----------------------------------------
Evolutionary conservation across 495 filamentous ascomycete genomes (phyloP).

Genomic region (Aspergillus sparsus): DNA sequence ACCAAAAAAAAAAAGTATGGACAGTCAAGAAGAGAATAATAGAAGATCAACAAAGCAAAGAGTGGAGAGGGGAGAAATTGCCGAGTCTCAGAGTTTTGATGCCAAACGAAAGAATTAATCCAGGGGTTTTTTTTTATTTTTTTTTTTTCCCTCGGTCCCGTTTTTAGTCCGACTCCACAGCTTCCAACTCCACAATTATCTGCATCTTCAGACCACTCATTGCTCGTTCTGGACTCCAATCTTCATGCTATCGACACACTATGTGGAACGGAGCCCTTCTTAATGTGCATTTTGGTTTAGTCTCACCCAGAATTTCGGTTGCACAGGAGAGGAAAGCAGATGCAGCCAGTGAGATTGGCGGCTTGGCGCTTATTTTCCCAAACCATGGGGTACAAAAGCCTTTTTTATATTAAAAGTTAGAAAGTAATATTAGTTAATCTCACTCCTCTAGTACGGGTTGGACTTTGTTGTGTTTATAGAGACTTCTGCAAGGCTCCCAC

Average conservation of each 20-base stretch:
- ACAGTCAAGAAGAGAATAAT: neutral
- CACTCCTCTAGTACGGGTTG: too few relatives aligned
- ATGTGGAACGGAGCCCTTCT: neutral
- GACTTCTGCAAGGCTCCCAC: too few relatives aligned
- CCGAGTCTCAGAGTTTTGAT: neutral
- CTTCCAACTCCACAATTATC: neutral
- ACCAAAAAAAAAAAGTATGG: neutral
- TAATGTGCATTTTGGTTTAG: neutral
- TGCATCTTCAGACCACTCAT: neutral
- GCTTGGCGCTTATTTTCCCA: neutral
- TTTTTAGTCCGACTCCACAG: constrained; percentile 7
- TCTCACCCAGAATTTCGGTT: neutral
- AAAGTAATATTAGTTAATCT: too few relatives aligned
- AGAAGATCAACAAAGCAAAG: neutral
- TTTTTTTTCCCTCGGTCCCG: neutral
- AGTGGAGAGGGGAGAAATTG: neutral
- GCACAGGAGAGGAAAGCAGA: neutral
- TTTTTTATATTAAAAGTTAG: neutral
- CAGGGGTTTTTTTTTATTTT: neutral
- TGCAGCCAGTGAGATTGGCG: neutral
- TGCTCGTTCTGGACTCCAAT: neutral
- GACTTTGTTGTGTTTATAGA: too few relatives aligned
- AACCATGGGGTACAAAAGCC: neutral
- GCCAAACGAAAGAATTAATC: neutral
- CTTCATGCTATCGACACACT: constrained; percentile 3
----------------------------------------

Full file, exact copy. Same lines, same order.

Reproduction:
Evolutionary conservation across 495 filamentous ascomycete genomes (phyloP).

Genomic region (Aspergillus sparsus): DNA sequence ACCAAAAAAAAAAAGTATGGACAGTCAAGAAGAGAATAATAGAAGATCAACAAAGCAAAGAGTGGAGAGGGGAGAAATTGCCGAGTCTCAGAGTTTTGATGCCAAACGAAAGAATTAATCCAGGGGTTTTTTTTTATTTTTTTTTTTTCCCTCGGTCCCGTTTTTAGTCCGACTCCACAGCTTCCAACTCCACAATTATCTGCATCTTCAGACCACTCATTGCTCGTTCTGGACTCCAATCTTCATGCTATCGACACACTATGTGGAACGGAGCCCTTCTTAATGTGCATTTTGGTTTAGTCTCACCCAGAATTTCGGTTGCACAGGAGAGGAAAGCAGATGCAGCCAGTGAGATTGGCGGCTTGGCGCTTATTTTCCCAAACCATGGGGTACAAAAGCCTTTTTTATATTAAAAGTTAGAAAGTAATATTAGTTAATCTCACTCCTCTAGTACGGGTTGGACTTTGTTGTGTTTATAGAGACTTCTGCAAGGCTCCCAC

Average conservation of each 20-base stretch:
- ACAGTCAAGAAGAGAATAAT: neutral
- CACTCCTCTAGTACGGGTTG: too few relatives aligned
- ATGTGGAACGGAGCCCTTCT: neutral
- GACTTCTGCAAGGCTCCCAC: too few relatives aligned
- CCGAGTCTCAGAGTTTTGAT: neutral
- CTTCCAACTCCACAATTATC: neutral
- ACCAAAAAAAAAAAGTATGG: neutral
- TAATGTGCATTTTGGTTTAG: neutral
- TGCATCTTCAGACCACTCAT: neutral
- GCTTGGCGCTTATTTTCCCA: neutral
- TTTTTAGTCCGACTCCACAG: constrained; percentile 7
- TCTCACCCAGAATTTCGGTT: neutral
- AAAGTAATATTAGTTAATCT: too few relatives aligned
- AGAAGATCAACAAAGCAAAG: neutral
- TTTTTTTTCCCTCGGTCCCG: neutral
- AGTGGAGAGGGGAGAAATTG: neutral
- GCACAGGAGAGGAAAGCAGA: neutral
- TTTTTTATATTAAAAGTTAG: neutral
- CAGGGGTTTTTTTTTATTTT: neutral
- TGCAGCCAGTGAGATTGGCG: neutral
- TGCTCGTTCTGGACTCCAAT: neutral
- GACTTTGTTGTGTTTATAGA: too few relatives aligned
- AACCATGGGGTACAAAAGCC: neutral
- GCCAAACGAAAGAATTAATC: neutral
- CTTCATGCTATCGACACACT: constrained; percentile 3